|Posted on December 29, 2011 at 12:20 AM|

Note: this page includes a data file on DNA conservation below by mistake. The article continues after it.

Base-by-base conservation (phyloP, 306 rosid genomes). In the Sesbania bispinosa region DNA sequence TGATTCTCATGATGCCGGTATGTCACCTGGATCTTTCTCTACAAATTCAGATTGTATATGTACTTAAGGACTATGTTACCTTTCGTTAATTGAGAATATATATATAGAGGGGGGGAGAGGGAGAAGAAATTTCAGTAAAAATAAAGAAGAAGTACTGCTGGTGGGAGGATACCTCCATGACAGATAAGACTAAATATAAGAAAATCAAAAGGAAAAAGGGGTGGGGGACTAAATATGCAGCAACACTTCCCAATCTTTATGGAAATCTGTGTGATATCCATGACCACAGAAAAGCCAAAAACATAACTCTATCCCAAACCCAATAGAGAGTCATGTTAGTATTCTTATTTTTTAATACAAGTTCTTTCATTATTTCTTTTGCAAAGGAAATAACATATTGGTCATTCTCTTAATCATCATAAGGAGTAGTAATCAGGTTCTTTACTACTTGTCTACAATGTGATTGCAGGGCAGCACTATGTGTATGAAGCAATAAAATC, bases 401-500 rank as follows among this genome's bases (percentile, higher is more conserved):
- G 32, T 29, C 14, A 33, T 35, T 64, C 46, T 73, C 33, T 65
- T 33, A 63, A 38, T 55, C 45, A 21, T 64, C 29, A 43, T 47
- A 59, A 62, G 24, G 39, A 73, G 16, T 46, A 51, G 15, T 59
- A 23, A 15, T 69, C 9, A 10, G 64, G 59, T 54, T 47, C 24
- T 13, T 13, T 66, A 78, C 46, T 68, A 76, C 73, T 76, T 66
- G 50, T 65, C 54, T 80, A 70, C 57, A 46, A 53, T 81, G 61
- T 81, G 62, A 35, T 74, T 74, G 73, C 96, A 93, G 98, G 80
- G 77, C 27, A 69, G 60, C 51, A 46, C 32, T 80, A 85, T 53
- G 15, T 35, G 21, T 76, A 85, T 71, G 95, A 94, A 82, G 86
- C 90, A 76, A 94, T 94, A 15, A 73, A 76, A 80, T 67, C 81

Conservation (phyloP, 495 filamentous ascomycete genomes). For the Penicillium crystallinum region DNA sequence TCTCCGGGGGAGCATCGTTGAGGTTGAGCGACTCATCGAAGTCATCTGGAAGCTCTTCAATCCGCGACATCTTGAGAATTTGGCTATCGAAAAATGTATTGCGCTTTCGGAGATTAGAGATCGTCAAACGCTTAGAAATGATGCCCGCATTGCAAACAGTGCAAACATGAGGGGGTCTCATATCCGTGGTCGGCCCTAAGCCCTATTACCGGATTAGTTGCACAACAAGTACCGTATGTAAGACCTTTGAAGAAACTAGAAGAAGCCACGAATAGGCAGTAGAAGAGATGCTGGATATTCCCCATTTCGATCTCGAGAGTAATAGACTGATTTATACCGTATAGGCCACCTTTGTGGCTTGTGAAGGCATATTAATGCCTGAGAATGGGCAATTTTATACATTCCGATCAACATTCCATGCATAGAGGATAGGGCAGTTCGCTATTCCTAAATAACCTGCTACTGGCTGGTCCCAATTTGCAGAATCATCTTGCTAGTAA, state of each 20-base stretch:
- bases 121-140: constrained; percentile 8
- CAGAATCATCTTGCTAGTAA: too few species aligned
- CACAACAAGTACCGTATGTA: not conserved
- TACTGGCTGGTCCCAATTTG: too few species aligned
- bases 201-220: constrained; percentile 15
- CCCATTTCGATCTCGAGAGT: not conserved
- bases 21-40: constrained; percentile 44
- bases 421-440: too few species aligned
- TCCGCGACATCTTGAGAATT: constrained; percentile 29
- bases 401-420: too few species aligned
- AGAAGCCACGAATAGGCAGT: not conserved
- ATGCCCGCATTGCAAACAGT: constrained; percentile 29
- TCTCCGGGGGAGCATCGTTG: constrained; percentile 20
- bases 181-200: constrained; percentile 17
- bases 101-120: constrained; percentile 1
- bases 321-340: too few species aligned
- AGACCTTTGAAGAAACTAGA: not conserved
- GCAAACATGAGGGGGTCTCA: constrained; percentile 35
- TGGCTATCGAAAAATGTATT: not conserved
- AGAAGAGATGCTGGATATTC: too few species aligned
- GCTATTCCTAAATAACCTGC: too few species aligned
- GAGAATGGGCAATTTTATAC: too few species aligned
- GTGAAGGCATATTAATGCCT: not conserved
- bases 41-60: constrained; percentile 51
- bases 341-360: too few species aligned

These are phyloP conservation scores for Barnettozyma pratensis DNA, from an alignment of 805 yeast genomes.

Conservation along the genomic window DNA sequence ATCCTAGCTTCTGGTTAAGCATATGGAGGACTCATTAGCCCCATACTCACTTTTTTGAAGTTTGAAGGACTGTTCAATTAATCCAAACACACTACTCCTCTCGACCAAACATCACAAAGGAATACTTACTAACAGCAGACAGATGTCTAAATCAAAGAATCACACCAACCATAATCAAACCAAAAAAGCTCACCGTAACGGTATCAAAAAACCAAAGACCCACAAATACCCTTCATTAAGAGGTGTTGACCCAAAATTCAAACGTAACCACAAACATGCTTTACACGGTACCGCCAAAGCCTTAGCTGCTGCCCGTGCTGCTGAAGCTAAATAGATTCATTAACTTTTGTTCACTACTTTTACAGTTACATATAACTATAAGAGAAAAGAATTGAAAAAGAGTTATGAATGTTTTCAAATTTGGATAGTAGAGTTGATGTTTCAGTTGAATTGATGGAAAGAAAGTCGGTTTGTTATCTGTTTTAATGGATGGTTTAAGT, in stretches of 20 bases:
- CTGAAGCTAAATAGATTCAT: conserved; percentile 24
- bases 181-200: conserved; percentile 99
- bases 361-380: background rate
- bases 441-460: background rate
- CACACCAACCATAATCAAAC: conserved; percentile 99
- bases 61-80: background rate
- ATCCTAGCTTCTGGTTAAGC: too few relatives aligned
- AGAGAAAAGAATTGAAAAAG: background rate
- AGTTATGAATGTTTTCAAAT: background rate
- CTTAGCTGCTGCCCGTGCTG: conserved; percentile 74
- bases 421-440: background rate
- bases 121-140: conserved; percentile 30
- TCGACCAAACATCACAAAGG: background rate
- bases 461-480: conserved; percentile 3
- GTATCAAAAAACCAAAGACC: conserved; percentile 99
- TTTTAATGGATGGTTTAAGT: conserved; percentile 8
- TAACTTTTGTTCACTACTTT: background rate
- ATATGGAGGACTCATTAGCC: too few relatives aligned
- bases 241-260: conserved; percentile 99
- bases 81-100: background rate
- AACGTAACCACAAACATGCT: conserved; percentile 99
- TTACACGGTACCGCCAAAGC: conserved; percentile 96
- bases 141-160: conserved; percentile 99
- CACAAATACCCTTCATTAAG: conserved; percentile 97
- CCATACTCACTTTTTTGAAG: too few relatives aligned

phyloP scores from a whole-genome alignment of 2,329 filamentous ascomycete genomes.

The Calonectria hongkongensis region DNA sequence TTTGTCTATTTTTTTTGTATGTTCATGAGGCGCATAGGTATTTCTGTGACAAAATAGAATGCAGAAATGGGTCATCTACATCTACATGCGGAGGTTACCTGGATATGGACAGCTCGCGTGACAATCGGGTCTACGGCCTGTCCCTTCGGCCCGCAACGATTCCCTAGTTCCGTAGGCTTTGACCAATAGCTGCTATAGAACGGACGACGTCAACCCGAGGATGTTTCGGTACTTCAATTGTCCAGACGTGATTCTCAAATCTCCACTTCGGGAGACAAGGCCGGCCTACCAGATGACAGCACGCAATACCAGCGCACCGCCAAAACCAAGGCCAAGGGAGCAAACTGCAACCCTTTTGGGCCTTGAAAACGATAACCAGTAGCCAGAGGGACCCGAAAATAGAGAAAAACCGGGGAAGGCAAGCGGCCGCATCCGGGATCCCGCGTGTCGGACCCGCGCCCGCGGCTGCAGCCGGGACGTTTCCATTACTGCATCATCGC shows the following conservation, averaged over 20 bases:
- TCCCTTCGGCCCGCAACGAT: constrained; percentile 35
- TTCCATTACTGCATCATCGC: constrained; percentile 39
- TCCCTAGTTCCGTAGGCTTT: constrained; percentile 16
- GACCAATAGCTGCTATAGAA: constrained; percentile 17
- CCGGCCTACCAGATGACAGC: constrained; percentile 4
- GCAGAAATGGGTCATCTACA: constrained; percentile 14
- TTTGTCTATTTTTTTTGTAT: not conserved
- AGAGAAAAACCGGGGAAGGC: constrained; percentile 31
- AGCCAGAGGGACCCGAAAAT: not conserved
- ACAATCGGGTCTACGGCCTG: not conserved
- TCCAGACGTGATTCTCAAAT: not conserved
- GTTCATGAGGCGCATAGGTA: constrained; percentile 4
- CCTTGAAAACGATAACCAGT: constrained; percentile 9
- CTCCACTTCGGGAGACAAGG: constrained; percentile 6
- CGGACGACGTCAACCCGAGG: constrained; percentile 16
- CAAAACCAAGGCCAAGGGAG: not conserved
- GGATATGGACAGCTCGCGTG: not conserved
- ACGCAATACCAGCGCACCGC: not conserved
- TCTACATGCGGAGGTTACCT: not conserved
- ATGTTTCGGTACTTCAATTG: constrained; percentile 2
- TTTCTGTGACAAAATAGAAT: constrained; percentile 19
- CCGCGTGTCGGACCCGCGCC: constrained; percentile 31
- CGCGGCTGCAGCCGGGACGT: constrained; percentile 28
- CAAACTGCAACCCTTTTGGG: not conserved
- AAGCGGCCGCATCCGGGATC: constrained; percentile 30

THE earliest of our zebra mutations dates back to 1921. Over the years since then the rest of our recognised varieties occurred, either in aviaries or in the wild. For more than 20 years, Roy Pinch, from Katoomba in NSW, painstakingly researched their origins. I am very pleased that Roy has made available to us copies of his histories. Which are interesting in themselves but also provide an insight into attitudes of some of the early zebra breeders. I hope you enjoy them as much as I did. We are most grateful to Roy for letting us have the articles on which this is based, and for a number of other articles which will appear in coming issues. One thing that comes out very strongly is the significant role that Bruce Read and Levitt Hunt played in establishing many of our mutations. Since the series is quite detailed, we have included an edited version which, we hope, does not compromise the original. Roy opens his series of articles with acknowledgments to others, reprinted below, but without Roy's efforts the whole history could have been lost to us. Thanks for allowing us use of the articles, Roy. "I would like to express my sincere thanks to various breeders both past and present who have assisted with the information gathered here. These include the late Fred Lewistka and Eric Baxter from Adelaide, Roy Riley from Griffiths, Cyril Harris from Parkes, the late Bill Pilmer, Levitt Hunt and Jack Wedderburn from Sydney and, of course, the late Bruce Read.